Friendship: We see time and time again that the ultimate way to win our battles is not necessarily through brute strength and huge armies but fellowship, passion and wisdom. The men of Rohan, Gondor, the Elves, Dwarves, Hobbits and Ents all wanted different things out of life. But they all saw that Sauron was their ultimate enemy and that they needed to put aside their differences to win. Merry and Pippin were selected to accompany Frodo and the Fellowship because they loved Frodo and would do anything for him. Gandalf noted that they could have chosen a great Elf-Lord like Glorfindel but that he could not storm the Dark Tower singlehandedly, and that friendship was better than swords. This spirit of optimism carries throughout the books even in the darkest hours, that with perseverance and your friends the impossible can become possible.

Next, the Creativity

J.R.R Tolkien’s world building is incredible. He wrote entire languages (Sindarin, Dwarvish, Black Speech) for his world Middle-Earth. He laid the modern foundation for fantasy with his utilization of elves, dwarves, giant spiders, wizards, “Dark Lords”, and so forth. It literally took him a whole lifetime (as well as his son Christopher) to write to life the complex world of Middle-Earth and all of its history and characters. It has left a mark so profound on literature that it directly influenced other hailed works such as George R.R. Martin’s “Game of Thrones” and J.K. Rowling’s “Harry Potter”.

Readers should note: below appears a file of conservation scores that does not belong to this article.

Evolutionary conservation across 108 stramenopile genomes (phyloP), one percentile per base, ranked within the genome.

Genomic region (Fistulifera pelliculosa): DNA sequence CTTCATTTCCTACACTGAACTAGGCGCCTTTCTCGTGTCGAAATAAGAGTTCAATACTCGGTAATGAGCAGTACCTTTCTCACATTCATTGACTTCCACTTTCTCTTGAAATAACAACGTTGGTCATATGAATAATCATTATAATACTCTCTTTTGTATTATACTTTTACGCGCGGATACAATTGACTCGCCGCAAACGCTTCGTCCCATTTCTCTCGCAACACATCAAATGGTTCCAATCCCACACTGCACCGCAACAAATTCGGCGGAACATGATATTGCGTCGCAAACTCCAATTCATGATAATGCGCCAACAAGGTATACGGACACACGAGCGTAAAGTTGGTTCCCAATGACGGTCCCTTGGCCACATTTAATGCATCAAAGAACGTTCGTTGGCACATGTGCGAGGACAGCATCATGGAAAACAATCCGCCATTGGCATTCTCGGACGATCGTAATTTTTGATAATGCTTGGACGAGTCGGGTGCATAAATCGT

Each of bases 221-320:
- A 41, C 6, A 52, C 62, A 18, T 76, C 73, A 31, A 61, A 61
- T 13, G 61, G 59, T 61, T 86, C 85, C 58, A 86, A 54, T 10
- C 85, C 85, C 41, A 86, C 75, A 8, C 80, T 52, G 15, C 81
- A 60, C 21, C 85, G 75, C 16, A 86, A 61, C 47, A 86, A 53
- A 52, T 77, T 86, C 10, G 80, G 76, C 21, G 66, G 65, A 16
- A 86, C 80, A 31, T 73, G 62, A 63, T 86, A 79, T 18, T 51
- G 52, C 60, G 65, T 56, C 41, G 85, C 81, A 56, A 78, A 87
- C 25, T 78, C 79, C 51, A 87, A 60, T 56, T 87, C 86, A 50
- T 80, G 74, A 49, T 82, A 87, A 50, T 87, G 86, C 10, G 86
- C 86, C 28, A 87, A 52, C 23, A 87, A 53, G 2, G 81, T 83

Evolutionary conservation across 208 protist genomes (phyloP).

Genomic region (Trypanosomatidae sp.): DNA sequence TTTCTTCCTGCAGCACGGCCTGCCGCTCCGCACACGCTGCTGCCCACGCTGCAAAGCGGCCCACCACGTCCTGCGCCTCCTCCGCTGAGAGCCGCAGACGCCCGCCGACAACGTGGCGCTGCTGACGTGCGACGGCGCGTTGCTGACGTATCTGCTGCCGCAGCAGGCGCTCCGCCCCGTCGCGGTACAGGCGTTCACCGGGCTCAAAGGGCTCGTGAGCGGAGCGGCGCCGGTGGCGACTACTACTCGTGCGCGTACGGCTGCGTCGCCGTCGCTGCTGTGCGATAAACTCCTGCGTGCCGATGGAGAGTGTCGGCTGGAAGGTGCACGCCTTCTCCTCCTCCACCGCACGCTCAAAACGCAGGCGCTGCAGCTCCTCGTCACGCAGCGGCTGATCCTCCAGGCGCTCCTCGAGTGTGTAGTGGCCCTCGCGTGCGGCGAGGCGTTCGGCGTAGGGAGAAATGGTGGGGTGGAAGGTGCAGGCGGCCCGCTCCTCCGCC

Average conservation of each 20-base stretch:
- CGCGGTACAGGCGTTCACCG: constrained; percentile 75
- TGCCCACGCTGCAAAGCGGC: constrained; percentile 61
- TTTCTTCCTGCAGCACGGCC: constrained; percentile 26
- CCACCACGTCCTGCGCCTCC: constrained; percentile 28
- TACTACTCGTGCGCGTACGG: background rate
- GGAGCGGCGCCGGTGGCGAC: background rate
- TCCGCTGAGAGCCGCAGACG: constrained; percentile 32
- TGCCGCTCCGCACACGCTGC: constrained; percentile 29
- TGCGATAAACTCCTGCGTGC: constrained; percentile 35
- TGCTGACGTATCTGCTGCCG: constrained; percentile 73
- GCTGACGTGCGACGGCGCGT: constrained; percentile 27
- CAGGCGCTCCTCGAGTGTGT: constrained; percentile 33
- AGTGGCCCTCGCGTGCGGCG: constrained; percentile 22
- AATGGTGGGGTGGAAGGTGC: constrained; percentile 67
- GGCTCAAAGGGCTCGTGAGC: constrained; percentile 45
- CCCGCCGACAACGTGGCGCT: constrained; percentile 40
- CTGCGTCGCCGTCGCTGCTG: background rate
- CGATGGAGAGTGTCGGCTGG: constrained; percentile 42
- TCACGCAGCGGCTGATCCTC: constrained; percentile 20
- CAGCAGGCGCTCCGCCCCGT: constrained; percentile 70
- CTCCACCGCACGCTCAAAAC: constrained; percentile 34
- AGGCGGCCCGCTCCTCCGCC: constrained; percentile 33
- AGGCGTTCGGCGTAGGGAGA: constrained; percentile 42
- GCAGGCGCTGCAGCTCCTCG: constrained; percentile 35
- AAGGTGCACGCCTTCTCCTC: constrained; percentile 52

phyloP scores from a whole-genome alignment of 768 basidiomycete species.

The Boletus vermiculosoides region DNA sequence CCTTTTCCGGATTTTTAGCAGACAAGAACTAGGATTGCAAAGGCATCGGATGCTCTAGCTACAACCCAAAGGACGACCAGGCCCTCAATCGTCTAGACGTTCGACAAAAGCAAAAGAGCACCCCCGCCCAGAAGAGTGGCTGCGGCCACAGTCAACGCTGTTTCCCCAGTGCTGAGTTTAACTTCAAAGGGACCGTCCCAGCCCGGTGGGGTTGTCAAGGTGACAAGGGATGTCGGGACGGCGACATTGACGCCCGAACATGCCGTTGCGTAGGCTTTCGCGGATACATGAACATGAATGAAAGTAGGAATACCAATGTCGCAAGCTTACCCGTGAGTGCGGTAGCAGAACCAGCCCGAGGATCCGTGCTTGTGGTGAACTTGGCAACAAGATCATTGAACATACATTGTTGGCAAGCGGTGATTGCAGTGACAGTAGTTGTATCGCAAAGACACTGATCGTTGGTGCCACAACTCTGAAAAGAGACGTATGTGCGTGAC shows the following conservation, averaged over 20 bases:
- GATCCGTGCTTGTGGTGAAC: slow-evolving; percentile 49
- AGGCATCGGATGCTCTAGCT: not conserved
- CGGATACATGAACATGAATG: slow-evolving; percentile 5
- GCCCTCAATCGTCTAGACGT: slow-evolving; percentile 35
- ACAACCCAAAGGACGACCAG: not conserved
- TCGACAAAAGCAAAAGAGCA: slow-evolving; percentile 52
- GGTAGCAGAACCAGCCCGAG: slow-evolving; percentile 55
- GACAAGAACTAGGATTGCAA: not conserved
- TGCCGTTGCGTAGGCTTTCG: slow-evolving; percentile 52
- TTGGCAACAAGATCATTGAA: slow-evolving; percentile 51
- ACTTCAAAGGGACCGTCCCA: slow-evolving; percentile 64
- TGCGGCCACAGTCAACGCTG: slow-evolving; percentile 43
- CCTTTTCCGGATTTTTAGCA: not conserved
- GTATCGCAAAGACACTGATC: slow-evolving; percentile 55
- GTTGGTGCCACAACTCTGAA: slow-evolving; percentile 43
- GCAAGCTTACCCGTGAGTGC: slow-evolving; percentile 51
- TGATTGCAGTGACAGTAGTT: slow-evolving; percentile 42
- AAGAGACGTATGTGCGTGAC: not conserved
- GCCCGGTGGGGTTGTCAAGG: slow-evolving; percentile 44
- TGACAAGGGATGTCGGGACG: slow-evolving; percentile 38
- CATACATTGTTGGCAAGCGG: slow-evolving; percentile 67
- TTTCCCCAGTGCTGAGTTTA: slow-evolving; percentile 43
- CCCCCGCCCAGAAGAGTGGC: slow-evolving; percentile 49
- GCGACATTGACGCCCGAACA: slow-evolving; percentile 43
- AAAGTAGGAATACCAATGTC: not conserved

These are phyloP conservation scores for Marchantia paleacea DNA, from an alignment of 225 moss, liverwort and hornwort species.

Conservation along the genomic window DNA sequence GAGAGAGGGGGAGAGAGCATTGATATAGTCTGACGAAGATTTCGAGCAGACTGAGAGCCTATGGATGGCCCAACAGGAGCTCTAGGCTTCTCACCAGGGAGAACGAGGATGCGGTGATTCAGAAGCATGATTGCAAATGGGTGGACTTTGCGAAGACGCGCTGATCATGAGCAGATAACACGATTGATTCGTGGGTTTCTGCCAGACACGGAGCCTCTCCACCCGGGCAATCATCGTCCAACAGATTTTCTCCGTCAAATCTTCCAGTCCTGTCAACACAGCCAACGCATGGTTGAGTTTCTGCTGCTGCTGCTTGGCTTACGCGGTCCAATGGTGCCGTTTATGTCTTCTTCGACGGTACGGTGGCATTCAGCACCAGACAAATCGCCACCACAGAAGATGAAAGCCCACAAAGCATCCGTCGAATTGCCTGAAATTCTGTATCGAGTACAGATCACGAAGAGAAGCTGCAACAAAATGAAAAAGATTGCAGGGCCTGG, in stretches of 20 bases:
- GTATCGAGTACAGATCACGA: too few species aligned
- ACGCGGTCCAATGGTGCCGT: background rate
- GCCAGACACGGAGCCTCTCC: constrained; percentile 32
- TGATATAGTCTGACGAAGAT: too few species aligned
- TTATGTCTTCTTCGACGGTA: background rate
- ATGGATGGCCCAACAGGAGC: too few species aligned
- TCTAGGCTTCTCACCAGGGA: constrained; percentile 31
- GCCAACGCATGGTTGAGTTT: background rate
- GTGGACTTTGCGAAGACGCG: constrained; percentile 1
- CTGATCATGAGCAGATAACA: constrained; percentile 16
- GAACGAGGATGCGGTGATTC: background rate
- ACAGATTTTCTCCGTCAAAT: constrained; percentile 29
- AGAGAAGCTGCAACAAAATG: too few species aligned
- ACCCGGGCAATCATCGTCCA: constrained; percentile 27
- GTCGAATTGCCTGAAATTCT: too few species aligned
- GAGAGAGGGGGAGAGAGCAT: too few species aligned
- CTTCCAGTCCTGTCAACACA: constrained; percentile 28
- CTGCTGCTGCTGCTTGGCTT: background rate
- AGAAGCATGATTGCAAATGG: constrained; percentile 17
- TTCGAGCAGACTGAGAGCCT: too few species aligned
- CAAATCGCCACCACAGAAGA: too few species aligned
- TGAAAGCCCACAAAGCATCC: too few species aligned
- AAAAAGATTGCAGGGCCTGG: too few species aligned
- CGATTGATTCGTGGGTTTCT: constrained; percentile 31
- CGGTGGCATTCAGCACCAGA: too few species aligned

And now, the Villains:

It is said that your heroes are only as good as your villains. And in the Lord of the Rings the heroes certainly meet their match in terms of good writing with the villains. Sauron is a very convincing villain. In fact, he actually wins in the books against the heroes. It literally takes Eru Iluvatar (God in LOTR) for Sauron to lose. This is seen when Frodo succumbs to the power of the ring. The only reason the Ring ended up destroyed was when Gollum, after taking it from Frodo, tripped and fell into the fiery chasm of Orodruin. J.R.R. Tolkien himself wrote that Eru caused Gollum to fall. Although it is not mentioned in Lord of the Rings, elsewhere in the Legendarium you come to appreciate Sauron’s character and learn that he is actually quite complex. Tolkien’s work was heavily influenced by Christianity, and you can see this in comparing Satan to Sauron. Both were originally perfect beings high in their angelic order who originally went by different names. Sauron was originally “Mairon” which meant “The Admirable”. He was good in the beginning and worked for the better of Middle Earth. Not all villains have to be evil from the beginning; in fact they are often more interesting if they evolve. In Sauron’s case, his downfall was his love for perfection and order. He eventually came to see power as a means of bringing order to Middle Earth and was seduced by Melkor/Morgoth (the first Dark Lord) to evil to meet this end. In the Silmarillion, he is actually repentant when Melkor and his dark forces are defeated at the end of the First Age: “… Sauron in truth repented, if only out of fear”. However, his pride ultimately compels him to turn back to evil, as he was ultimately unwilling to humble himself to a sentence of servitude. Saruman is also a compelling villain in his own right.